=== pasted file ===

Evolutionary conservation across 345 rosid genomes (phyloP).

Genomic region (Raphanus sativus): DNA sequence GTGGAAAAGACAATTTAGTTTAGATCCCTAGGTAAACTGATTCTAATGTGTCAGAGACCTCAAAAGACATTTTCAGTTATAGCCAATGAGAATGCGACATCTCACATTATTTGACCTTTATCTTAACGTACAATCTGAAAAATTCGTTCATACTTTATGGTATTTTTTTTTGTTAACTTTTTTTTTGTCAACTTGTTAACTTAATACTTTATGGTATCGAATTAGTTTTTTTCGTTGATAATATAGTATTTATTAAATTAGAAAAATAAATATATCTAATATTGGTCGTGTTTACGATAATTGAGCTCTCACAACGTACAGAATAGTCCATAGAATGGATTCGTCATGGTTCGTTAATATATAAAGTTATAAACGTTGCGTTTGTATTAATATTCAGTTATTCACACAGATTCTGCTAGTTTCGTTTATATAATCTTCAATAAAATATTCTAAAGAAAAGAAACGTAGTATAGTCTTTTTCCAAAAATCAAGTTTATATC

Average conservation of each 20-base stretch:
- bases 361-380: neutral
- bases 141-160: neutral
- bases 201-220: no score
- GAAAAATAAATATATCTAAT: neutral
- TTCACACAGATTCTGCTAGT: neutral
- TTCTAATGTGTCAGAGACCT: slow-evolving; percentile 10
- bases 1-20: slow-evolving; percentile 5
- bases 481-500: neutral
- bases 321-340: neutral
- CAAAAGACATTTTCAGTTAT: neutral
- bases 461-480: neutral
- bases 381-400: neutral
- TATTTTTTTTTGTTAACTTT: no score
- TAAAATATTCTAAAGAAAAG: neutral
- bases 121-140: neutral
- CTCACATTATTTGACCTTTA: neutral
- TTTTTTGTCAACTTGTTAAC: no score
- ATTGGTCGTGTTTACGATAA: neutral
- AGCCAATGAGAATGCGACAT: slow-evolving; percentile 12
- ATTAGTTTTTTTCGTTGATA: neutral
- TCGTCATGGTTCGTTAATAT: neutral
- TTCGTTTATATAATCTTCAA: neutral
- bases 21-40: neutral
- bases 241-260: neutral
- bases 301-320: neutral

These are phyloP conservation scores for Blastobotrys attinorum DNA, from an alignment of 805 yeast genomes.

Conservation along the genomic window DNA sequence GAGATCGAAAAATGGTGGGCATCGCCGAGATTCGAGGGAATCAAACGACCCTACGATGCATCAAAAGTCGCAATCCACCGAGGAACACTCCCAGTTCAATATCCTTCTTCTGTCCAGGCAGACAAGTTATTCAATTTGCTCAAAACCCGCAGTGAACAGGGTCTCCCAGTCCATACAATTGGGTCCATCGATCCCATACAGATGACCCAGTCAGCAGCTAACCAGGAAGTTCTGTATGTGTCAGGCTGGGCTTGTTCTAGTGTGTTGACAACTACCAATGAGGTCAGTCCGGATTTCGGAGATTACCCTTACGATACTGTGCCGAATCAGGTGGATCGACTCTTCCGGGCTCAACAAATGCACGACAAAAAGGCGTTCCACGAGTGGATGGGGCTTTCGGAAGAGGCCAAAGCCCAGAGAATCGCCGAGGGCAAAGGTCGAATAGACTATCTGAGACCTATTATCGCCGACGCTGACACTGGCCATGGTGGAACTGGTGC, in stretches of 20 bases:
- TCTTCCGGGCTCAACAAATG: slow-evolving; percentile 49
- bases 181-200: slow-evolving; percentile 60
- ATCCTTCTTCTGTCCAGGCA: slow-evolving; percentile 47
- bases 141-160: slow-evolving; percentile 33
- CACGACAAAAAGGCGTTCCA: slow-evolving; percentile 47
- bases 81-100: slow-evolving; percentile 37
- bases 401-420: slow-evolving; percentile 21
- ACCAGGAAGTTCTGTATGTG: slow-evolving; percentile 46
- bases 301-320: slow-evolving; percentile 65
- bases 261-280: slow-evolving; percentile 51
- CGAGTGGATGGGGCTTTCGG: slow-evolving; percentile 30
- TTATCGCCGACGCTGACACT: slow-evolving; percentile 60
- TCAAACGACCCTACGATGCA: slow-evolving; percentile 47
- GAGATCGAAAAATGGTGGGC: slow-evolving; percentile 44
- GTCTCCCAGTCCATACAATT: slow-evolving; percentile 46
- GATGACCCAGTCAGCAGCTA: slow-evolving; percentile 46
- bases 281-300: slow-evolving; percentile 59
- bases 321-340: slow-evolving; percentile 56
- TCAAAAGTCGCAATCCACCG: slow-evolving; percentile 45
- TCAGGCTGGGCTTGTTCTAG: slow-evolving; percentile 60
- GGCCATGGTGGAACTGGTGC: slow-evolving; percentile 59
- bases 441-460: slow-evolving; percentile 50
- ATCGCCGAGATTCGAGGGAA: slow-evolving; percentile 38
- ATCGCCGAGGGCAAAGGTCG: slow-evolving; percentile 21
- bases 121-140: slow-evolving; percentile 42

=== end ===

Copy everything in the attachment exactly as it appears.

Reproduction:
Evolutionary conservation across 345 rosid genomes (phyloP).

Genomic region (Raphanus sativus): DNA sequence GTGGAAAAGACAATTTAGTTTAGATCCCTAGGTAAACTGATTCTAATGTGTCAGAGACCTCAAAAGACATTTTCAGTTATAGCCAATGAGAATGCGACATCTCACATTATTTGACCTTTATCTTAACGTACAATCTGAAAAATTCGTTCATACTTTATGGTATTTTTTTTTGTTAACTTTTTTTTTGTCAACTTGTTAACTTAATACTTTATGGTATCGAATTAGTTTTTTTCGTTGATAATATAGTATTTATTAAATTAGAAAAATAAATATATCTAATATTGGTCGTGTTTACGATAATTGAGCTCTCACAACGTACAGAATAGTCCATAGAATGGATTCGTCATGGTTCGTTAATATATAAAGTTATAAACGTTGCGTTTGTATTAATATTCAGTTATTCACACAGATTCTGCTAGTTTCGTTTATATAATCTTCAATAAAATATTCTAAAGAAAAGAAACGTAGTATAGTCTTTTTCCAAAAATCAAGTTTATATC

Average conservation of each 20-base stretch:
- bases 361-380: neutral
- bases 141-160: neutral
- bases 201-220: no score
- GAAAAATAAATATATCTAAT: neutral
- TTCACACAGATTCTGCTAGT: neutral
- TTCTAATGTGTCAGAGACCT: slow-evolving; percentile 10
- bases 1-20: slow-evolving; percentile 5
- bases 481-500: neutral
- bases 321-340: neutral
- CAAAAGACATTTTCAGTTAT: neutral
- bases 461-480: neutral
- bases 381-400: neutral
- TATTTTTTTTTGTTAACTTT: no score
- TAAAATATTCTAAAGAAAAG: neutral
- bases 121-140: neutral
- CTCACATTATTTGACCTTTA: neutral
- TTTTTTGTCAACTTGTTAAC: no score
- ATTGGTCGTGTTTACGATAA: neutral
- AGCCAATGAGAATGCGACAT: slow-evolving; percentile 12
- ATTAGTTTTTTTCGTTGATA: neutral
- TCGTCATGGTTCGTTAATAT: neutral
- TTCGTTTATATAATCTTCAA: neutral
- bases 21-40: neutral
- bases 241-260: neutral
- bases 301-320: neutral

These are phyloP conservation scores for Blastobotrys attinorum DNA, from an alignment of 805 yeast genomes.

Conservation along the genomic window DNA sequence GAGATCGAAAAATGGTGGGCATCGCCGAGATTCGAGGGAATCAAACGACCCTACGATGCATCAAAAGTCGCAATCCACCGAGGAACACTCCCAGTTCAATATCCTTCTTCTGTCCAGGCAGACAAGTTATTCAATTTGCTCAAAACCCGCAGTGAACAGGGTCTCCCAGTCCATACAATTGGGTCCATCGATCCCATACAGATGACCCAGTCAGCAGCTAACCAGGAAGTTCTGTATGTGTCAGGCTGGGCTTGTTCTAGTGTGTTGACAACTACCAATGAGGTCAGTCCGGATTTCGGAGATTACCCTTACGATACTGTGCCGAATCAGGTGGATCGACTCTTCCGGGCTCAACAAATGCACGACAAAAAGGCGTTCCACGAGTGGATGGGGCTTTCGGAAGAGGCCAAAGCCCAGAGAATCGCCGAGGGCAAAGGTCGAATAGACTATCTGAGACCTATTATCGCCGACGCTGACACTGGCCATGGTGGAACTGGTGC, in stretches of 20 bases:
- TCTTCCGGGCTCAACAAATG: slow-evolving; percentile 49
- bases 181-200: slow-evolving; percentile 60
- ATCCTTCTTCTGTCCAGGCA: slow-evolving; percentile 47
- bases 141-160: slow-evolving; percentile 33
- CACGACAAAAAGGCGTTCCA: slow-evolving; percentile 47
- bases 81-100: slow-evolving; percentile 37
- bases 401-420: slow-evolving; percentile 21
- ACCAGGAAGTTCTGTATGTG: slow-evolving; percentile 46
- bases 301-320: slow-evolving; percentile 65
- bases 261-280: slow-evolving; percentile 51
- CGAGTGGATGGGGCTTTCGG: slow-evolving; percentile 30
- TTATCGCCGACGCTGACACT: slow-evolving; percentile 60
- TCAAACGACCCTACGATGCA: slow-evolving; percentile 47
- GAGATCGAAAAATGGTGGGC: slow-evolving; percentile 44
- GTCTCCCAGTCCATACAATT: slow-evolving; percentile 46
- GATGACCCAGTCAGCAGCTA: slow-evolving; percentile 46
- bases 281-300: slow-evolving; percentile 59
- bases 321-340: slow-evolving; percentile 56
- TCAAAAGTCGCAATCCACCG: slow-evolving; percentile 45
- TCAGGCTGGGCTTGTTCTAG: slow-evolving; percentile 60
- GGCCATGGTGGAACTGGTGC: slow-evolving; percentile 59
- bases 441-460: slow-evolving; percentile 50
- ATCGCCGAGATTCGAGGGAA: slow-evolving; percentile 38
- ATCGCCGAGGGCAAAGGTCG: slow-evolving; percentile 21
- bases 121-140: slow-evolving; percentile 42